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I ran a multinomial logit model in JMP and got back results which included the AIC as well chi-squared p-values for each parameter estimate. The model has one categorical outcome and 7 categorical explanatory vars.

I then fit what I thought would build the same model in R, using the multinom function in the nnet package.

The code was basically:

fit1 <- multinom(y ~ x1+x2+...xn,data=mydata);
summary(fit1);

However, the two give different results. With JMP the AIC is 2923.21, and with nnet::multinom the AIC is 3116.588.

So my first question is: Is one of the models wrong?

The second thing is, JMP gives chi-squared p-values for each parameter estimate, which I need. Running summary on the multinom fit1 does not - it just gives the estimates, AIC and Deviance.

My second question is thus: Is there a way to get the p-values for the model and estimates when using nnet::multinom?

I know mlogit is another R package for this and it looks like its output includes the p-values; however, I have not been able to run mlogit using my data. I think I had the data formatted right, but it said I had an invalid formula. I used the same formula that I used for multinom, but it seems like it requires a different format using a pipe and I don't understand how that works.

Thanks.

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You can set the argument Hess=TRUE to get the Hessian back from multinom and then calculate the p-values manually. But I suggest you use the mlogit library (nnet can have convergence issues when the covariates are not scaled correctly). The vignettes for mlogit are pretty good, and should help you get your data set up correctly. The vignettes can be found at the usual place: cran.r-project.org/web/packages/mlogit –  Jason Morgan Apr 18 '11 at 23:26
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3 Answers 3

In general, differences in AIC values between two different pieces of software are not entirely surprising. Calculating the likelihoods often involves a constant that is the same between different models of the same data. Different developers can make different choices about what to leave in or out of that constant. When you should worry is when the differences in AIC values between two models differ. Actually I just noticed an argument to multinom() allows you to change how rows with identical X values are collapsed, and that this affects the baseline of the deviance, and hence the AIC. You could try different values of the summ argument and see if that makes the deviances agree. We don't know what JMP is doing! :)

If the estimated coefficients and standard errors are the same, then you're good. If the coefficients are not the same, don't forget that JMP might choose a different baseline outcome to calculate the coefficients for. multinom() makes different choices from mlogit(), for example.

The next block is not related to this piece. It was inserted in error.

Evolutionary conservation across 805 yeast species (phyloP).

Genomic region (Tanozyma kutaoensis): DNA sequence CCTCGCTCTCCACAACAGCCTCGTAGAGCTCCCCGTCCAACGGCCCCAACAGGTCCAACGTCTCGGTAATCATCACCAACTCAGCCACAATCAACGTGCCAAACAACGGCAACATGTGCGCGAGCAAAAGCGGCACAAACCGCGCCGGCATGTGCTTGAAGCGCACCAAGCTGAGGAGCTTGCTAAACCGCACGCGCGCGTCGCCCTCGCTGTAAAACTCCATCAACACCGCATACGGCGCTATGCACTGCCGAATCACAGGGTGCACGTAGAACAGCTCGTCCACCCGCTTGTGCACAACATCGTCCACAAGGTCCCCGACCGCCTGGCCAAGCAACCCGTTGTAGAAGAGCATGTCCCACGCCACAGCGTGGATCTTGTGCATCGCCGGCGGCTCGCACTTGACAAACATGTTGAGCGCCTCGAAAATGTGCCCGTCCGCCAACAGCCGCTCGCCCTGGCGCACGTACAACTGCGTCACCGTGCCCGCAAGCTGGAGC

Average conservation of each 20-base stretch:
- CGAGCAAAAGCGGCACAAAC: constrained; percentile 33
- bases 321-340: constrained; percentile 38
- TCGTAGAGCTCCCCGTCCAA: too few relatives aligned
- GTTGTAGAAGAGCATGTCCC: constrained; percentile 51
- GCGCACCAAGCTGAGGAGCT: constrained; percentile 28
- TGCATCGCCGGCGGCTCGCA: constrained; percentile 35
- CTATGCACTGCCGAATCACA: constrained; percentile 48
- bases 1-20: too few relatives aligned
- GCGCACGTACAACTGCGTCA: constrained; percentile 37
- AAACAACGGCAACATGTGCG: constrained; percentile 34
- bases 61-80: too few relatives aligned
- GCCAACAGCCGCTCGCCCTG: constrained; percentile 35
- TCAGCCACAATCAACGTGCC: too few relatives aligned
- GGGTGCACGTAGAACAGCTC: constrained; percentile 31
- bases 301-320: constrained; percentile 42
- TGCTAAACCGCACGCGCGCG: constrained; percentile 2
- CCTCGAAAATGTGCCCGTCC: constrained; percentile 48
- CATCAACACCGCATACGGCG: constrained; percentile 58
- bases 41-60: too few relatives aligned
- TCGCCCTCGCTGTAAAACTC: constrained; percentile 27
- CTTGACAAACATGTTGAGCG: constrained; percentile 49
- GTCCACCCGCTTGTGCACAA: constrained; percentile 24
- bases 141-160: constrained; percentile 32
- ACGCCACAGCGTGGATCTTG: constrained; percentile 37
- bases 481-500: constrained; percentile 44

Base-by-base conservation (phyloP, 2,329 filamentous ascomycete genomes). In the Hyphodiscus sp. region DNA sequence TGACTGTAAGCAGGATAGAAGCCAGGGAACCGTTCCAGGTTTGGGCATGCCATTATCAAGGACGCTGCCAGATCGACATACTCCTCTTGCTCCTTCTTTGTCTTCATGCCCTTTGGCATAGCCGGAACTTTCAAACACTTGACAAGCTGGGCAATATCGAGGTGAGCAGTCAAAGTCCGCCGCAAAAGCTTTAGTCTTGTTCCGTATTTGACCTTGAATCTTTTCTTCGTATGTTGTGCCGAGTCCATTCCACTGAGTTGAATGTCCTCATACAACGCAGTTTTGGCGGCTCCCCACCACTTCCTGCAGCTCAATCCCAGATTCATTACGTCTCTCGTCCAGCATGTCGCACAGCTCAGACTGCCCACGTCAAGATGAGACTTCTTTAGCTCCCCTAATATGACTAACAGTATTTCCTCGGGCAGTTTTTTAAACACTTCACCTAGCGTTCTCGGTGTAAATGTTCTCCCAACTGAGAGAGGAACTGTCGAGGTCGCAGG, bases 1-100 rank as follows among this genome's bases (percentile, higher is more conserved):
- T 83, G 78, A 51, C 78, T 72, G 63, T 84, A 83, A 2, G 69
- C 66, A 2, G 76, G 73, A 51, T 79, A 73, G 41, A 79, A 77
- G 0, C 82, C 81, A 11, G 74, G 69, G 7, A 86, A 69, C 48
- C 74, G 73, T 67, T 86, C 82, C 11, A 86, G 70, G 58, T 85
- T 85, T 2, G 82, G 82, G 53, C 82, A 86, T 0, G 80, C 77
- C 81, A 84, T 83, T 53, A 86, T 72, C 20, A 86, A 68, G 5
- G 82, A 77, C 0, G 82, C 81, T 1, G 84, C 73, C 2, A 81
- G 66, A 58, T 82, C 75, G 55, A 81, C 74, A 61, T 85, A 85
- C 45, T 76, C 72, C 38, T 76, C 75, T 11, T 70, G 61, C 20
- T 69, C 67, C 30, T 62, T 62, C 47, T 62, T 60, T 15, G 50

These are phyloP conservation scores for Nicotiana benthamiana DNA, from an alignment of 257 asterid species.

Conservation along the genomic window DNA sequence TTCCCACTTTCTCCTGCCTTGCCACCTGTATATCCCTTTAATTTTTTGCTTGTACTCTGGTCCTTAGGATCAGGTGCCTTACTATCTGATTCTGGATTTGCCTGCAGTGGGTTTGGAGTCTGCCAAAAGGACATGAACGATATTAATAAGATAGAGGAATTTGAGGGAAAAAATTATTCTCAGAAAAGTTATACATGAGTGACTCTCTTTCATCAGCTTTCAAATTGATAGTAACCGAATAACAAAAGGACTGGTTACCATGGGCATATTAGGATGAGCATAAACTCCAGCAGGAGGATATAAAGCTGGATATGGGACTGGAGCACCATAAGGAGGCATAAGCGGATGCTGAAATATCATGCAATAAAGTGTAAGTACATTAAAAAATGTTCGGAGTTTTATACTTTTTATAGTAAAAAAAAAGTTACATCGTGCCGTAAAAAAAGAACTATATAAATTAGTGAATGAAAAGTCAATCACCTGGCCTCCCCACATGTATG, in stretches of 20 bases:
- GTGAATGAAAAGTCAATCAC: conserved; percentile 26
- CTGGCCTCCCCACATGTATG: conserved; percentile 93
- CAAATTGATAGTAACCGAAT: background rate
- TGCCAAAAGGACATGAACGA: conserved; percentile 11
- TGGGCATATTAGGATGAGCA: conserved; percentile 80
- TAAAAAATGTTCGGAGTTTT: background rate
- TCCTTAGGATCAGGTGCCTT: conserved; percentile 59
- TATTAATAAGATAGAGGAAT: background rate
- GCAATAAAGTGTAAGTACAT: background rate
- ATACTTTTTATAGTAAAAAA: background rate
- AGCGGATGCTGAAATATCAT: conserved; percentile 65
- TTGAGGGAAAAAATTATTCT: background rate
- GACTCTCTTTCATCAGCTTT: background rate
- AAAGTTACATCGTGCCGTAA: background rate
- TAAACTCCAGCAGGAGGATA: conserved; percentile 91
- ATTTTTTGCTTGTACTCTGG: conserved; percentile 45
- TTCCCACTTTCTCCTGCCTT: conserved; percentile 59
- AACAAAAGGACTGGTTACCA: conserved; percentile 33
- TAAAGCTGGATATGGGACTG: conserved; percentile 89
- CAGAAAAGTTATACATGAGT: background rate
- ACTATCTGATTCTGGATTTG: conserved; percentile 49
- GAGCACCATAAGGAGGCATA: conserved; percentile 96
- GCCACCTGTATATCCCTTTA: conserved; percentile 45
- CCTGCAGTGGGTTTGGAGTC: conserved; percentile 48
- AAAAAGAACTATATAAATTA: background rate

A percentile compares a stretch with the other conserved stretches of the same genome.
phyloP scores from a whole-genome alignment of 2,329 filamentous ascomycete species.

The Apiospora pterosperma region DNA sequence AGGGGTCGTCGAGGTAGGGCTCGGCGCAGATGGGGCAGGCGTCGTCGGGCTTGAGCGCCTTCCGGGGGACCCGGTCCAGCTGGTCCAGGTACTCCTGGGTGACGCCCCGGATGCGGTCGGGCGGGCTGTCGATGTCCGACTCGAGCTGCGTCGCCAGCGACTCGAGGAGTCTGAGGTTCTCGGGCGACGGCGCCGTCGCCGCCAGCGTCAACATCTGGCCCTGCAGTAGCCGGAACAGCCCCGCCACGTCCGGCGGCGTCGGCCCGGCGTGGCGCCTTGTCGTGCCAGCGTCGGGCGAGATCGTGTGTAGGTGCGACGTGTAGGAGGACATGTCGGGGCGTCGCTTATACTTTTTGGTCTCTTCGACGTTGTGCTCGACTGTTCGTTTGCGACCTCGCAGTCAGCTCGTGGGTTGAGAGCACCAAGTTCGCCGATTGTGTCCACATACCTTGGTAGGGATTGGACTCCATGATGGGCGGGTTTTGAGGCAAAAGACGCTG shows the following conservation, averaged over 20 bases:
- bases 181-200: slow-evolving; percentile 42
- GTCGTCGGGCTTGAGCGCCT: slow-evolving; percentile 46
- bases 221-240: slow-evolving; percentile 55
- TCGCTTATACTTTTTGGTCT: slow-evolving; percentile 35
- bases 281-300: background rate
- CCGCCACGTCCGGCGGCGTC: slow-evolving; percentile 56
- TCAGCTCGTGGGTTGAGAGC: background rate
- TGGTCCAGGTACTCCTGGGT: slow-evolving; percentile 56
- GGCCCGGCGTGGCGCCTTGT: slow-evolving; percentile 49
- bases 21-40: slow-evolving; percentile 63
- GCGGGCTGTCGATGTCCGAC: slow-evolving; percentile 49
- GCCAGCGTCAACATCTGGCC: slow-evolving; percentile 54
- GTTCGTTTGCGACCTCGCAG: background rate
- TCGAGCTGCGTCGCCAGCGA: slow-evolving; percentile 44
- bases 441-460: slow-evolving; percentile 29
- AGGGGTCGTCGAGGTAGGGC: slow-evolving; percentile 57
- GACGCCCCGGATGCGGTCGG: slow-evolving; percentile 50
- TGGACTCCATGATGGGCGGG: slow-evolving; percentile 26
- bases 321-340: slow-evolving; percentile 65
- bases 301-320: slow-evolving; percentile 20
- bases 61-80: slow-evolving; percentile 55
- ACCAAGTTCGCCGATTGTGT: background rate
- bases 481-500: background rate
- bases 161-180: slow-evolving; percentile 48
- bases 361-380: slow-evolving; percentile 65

Getting p-values from the summary() result of multinom() is pretty easy. I can't reproduce your models, so here's the example from the help page on multinom():

library("nnet")
data("Fishing", package = "mlogit")
fishing.mu <- multinom(mode ~ income, data = Fishing)
sum.fishing <- summary(fishing.mu) # gives a table of outcomes by covariates for coef and SE
str(sum.fishing)
# now get the p values by first getting the t values
pt(abs(sum.fishing$coefficients / sum.fishing$standard.errors),
  df=nrow(Fishing)-6,lower=FALSE)

I agree that figuring out the mlogit package is a bit of a challenge! Read the vignettes, carefully. They do help.

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How would I use the other (generic) variables from the Fishing dataset with multinom? –  gmacfarlane Apr 23 at 16:38
    
@gmacfarlane Just add the variables you want to the formula in multinom(mode ~ income + price.beach, ... –  atiretoo May 26 at 16:25
    
@atiretoo I was looking for a way to get my pvals so thanks! but just for clarification - where does the 6 come from with the df? like what should I be counting to get my df? I have a continuous variable and a categorical variable (4 categories) in my model. So would that be a df of 5? Also, fishing is the entire data set right? Which is sample size-degree of freedom. –  Kerry Jul 16 at 18:37
    
@atiretoo I apologize, I just found that if using package nnet to run the logit regression - it actually calculates the effective df and it is stored within the nnet object. So, I can extract the df from the model and use that. I have not checked if mlogit object will have the same information. –  Kerry Jul 16 at 18:44
    
@Kerry glad you found it. –  atiretoo Jul 17 at 13:18
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You could also try running a multinomial logit using the glmnet package. I'm not sure how to force it to keep all variables, but I'm sure it's possible.

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Im sure you've already found your solutions as this post is very old, but for those of us who are still looking for solutions - I have found http://youtu.be/-Cp_KP9mq94 is a great source for instructions on how to run a multinomial logistic regression model in R using mlogit package. If you go to the econonometrics academy website she has all the scripts, data for R and SAS and STATA I think or SPSS one of those.

Which kind of explains how/why and what to do about transforming your data into the format of the "long" format vs "wide". Most likely you have a wide format, which requires transformation.

https://sites.google.com/site/econometricsacademy/econometrics-models/multinomial-probit-and-logit-models

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